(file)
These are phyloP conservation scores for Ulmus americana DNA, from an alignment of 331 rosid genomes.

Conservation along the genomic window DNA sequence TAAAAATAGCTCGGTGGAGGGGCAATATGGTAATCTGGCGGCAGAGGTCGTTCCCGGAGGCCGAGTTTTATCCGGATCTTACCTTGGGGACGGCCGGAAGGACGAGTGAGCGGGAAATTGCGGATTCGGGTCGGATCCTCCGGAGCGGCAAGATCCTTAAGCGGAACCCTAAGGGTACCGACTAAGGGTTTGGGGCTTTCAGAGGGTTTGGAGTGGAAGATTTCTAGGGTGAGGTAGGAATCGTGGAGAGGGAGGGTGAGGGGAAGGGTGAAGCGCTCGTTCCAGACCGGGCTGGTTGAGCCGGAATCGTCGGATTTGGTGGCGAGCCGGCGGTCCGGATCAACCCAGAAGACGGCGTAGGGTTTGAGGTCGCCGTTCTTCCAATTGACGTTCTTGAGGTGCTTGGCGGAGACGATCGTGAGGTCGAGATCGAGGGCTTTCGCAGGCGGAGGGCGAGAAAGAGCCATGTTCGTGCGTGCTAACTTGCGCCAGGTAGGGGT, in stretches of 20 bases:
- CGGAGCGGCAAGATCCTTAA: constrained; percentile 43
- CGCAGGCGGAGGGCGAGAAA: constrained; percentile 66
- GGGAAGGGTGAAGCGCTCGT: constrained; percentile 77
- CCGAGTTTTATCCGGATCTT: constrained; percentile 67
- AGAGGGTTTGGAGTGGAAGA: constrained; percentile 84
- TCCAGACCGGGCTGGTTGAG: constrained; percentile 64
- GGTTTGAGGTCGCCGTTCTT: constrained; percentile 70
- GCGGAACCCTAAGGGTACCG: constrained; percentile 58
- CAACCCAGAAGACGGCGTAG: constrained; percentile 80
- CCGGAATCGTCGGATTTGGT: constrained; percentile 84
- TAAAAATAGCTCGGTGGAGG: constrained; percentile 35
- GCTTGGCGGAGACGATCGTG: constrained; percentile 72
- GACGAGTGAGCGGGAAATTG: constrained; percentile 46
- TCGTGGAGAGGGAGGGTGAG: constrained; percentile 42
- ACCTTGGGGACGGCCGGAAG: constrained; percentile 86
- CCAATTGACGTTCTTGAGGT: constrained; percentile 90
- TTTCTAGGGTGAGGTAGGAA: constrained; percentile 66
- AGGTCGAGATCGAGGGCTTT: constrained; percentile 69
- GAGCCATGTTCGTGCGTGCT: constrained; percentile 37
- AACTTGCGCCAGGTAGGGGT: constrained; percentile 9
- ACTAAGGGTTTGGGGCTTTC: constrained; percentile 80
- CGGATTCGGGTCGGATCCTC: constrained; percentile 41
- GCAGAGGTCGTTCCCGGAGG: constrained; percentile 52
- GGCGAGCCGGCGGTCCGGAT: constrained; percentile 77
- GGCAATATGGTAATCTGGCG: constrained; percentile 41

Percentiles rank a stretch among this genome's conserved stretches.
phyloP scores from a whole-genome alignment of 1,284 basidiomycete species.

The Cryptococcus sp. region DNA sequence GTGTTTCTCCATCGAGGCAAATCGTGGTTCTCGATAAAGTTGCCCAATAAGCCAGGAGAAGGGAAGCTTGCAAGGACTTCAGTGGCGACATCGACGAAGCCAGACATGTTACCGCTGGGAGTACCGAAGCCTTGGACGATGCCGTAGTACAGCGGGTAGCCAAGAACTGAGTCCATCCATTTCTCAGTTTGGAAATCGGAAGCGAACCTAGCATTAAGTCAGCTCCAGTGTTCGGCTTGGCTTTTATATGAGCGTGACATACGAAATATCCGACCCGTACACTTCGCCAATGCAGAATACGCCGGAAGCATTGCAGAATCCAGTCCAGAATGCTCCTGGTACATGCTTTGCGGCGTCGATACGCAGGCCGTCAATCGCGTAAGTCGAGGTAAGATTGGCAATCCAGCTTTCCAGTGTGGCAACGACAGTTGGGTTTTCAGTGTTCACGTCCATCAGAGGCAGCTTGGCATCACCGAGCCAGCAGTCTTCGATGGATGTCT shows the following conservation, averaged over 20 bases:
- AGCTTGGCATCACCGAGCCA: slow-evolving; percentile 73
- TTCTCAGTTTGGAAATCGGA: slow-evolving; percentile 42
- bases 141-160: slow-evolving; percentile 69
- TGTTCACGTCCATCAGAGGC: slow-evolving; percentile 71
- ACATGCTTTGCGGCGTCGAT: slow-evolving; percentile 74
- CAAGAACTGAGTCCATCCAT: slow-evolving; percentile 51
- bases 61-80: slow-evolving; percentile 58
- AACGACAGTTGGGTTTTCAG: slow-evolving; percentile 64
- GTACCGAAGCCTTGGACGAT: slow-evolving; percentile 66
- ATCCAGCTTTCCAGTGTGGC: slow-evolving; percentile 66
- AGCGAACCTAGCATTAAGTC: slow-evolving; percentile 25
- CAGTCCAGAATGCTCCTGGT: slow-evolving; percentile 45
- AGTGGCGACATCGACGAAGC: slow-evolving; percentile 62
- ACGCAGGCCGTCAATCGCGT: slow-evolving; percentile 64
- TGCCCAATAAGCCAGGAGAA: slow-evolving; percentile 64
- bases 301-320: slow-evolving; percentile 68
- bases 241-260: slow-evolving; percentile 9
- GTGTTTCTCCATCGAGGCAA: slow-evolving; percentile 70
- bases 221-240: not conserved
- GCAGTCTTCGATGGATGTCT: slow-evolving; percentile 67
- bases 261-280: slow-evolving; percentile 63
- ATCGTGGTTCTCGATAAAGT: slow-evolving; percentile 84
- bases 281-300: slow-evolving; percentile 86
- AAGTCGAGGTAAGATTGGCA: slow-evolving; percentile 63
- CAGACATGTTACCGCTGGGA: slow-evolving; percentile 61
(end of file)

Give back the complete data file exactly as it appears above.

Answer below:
These are phyloP conservation scores for Ulmus americana DNA, from an alignment of 331 rosid genomes.

Conservation along the genomic window DNA sequence TAAAAATAGCTCGGTGGAGGGGCAATATGGTAATCTGGCGGCAGAGGTCGTTCCCGGAGGCCGAGTTTTATCCGGATCTTACCTTGGGGACGGCCGGAAGGACGAGTGAGCGGGAAATTGCGGATTCGGGTCGGATCCTCCGGAGCGGCAAGATCCTTAAGCGGAACCCTAAGGGTACCGACTAAGGGTTTGGGGCTTTCAGAGGGTTTGGAGTGGAAGATTTCTAGGGTGAGGTAGGAATCGTGGAGAGGGAGGGTGAGGGGAAGGGTGAAGCGCTCGTTCCAGACCGGGCTGGTTGAGCCGGAATCGTCGGATTTGGTGGCGAGCCGGCGGTCCGGATCAACCCAGAAGACGGCGTAGGGTTTGAGGTCGCCGTTCTTCCAATTGACGTTCTTGAGGTGCTTGGCGGAGACGATCGTGAGGTCGAGATCGAGGGCTTTCGCAGGCGGAGGGCGAGAAAGAGCCATGTTCGTGCGTGCTAACTTGCGCCAGGTAGGGGT, in stretches of 20 bases:
- CGGAGCGGCAAGATCCTTAA: constrained; percentile 43
- CGCAGGCGGAGGGCGAGAAA: constrained; percentile 66
- GGGAAGGGTGAAGCGCTCGT: constrained; percentile 77
- CCGAGTTTTATCCGGATCTT: constrained; percentile 67
- AGAGGGTTTGGAGTGGAAGA: constrained; percentile 84
- TCCAGACCGGGCTGGTTGAG: constrained; percentile 64
- GGTTTGAGGTCGCCGTTCTT: constrained; percentile 70
- GCGGAACCCTAAGGGTACCG: constrained; percentile 58
- CAACCCAGAAGACGGCGTAG: constrained; percentile 80
- CCGGAATCGTCGGATTTGGT: constrained; percentile 84
- TAAAAATAGCTCGGTGGAGG: constrained; percentile 35
- GCTTGGCGGAGACGATCGTG: constrained; percentile 72
- GACGAGTGAGCGGGAAATTG: constrained; percentile 46
- TCGTGGAGAGGGAGGGTGAG: constrained; percentile 42
- ACCTTGGGGACGGCCGGAAG: constrained; percentile 86
- CCAATTGACGTTCTTGAGGT: constrained; percentile 90
- TTTCTAGGGTGAGGTAGGAA: constrained; percentile 66
- AGGTCGAGATCGAGGGCTTT: constrained; percentile 69
- GAGCCATGTTCGTGCGTGCT: constrained; percentile 37
- AACTTGCGCCAGGTAGGGGT: constrained; percentile 9
- ACTAAGGGTTTGGGGCTTTC: constrained; percentile 80
- CGGATTCGGGTCGGATCCTC: constrained; percentile 41
- GCAGAGGTCGTTCCCGGAGG: constrained; percentile 52
- GGCGAGCCGGCGGTCCGGAT: constrained; percentile 77
- GGCAATATGGTAATCTGGCG: constrained; percentile 41

Percentiles rank a stretch among this genome's conserved stretches.
phyloP scores from a whole-genome alignment of 1,284 basidiomycete species.

The Cryptococcus sp. region DNA sequence GTGTTTCTCCATCGAGGCAAATCGTGGTTCTCGATAAAGTTGCCCAATAAGCCAGGAGAAGGGAAGCTTGCAAGGACTTCAGTGGCGACATCGACGAAGCCAGACATGTTACCGCTGGGAGTACCGAAGCCTTGGACGATGCCGTAGTACAGCGGGTAGCCAAGAACTGAGTCCATCCATTTCTCAGTTTGGAAATCGGAAGCGAACCTAGCATTAAGTCAGCTCCAGTGTTCGGCTTGGCTTTTATATGAGCGTGACATACGAAATATCCGACCCGTACACTTCGCCAATGCAGAATACGCCGGAAGCATTGCAGAATCCAGTCCAGAATGCTCCTGGTACATGCTTTGCGGCGTCGATACGCAGGCCGTCAATCGCGTAAGTCGAGGTAAGATTGGCAATCCAGCTTTCCAGTGTGGCAACGACAGTTGGGTTTTCAGTGTTCACGTCCATCAGAGGCAGCTTGGCATCACCGAGCCAGCAGTCTTCGATGGATGTCT shows the following conservation, averaged over 20 bases:
- AGCTTGGCATCACCGAGCCA: slow-evolving; percentile 73
- TTCTCAGTTTGGAAATCGGA: slow-evolving; percentile 42
- bases 141-160: slow-evolving; percentile 69
- TGTTCACGTCCATCAGAGGC: slow-evolving; percentile 71
- ACATGCTTTGCGGCGTCGAT: slow-evolving; percentile 74
- CAAGAACTGAGTCCATCCAT: slow-evolving; percentile 51
- bases 61-80: slow-evolving; percentile 58
- AACGACAGTTGGGTTTTCAG: slow-evolving; percentile 64
- GTACCGAAGCCTTGGACGAT: slow-evolving; percentile 66
- ATCCAGCTTTCCAGTGTGGC: slow-evolving; percentile 66
- AGCGAACCTAGCATTAAGTC: slow-evolving; percentile 25
- CAGTCCAGAATGCTCCTGGT: slow-evolving; percentile 45
- AGTGGCGACATCGACGAAGC: slow-evolving; percentile 62
- ACGCAGGCCGTCAATCGCGT: slow-evolving; percentile 64
- TGCCCAATAAGCCAGGAGAA: slow-evolving; percentile 64
- bases 301-320: slow-evolving; percentile 68
- bases 241-260: slow-evolving; percentile 9
- GTGTTTCTCCATCGAGGCAA: slow-evolving; percentile 70
- bases 221-240: not conserved
- GCAGTCTTCGATGGATGTCT: slow-evolving; percentile 67
- bases 261-280: slow-evolving; percentile 63
- ATCGTGGTTCTCGATAAAGT: slow-evolving; percentile 84
- bases 281-300: slow-evolving; percentile 86
- AAGTCGAGGTAAGATTGGCA: slow-evolving; percentile 63
- CAGACATGTTACCGCTGGGA: slow-evolving; percentile 61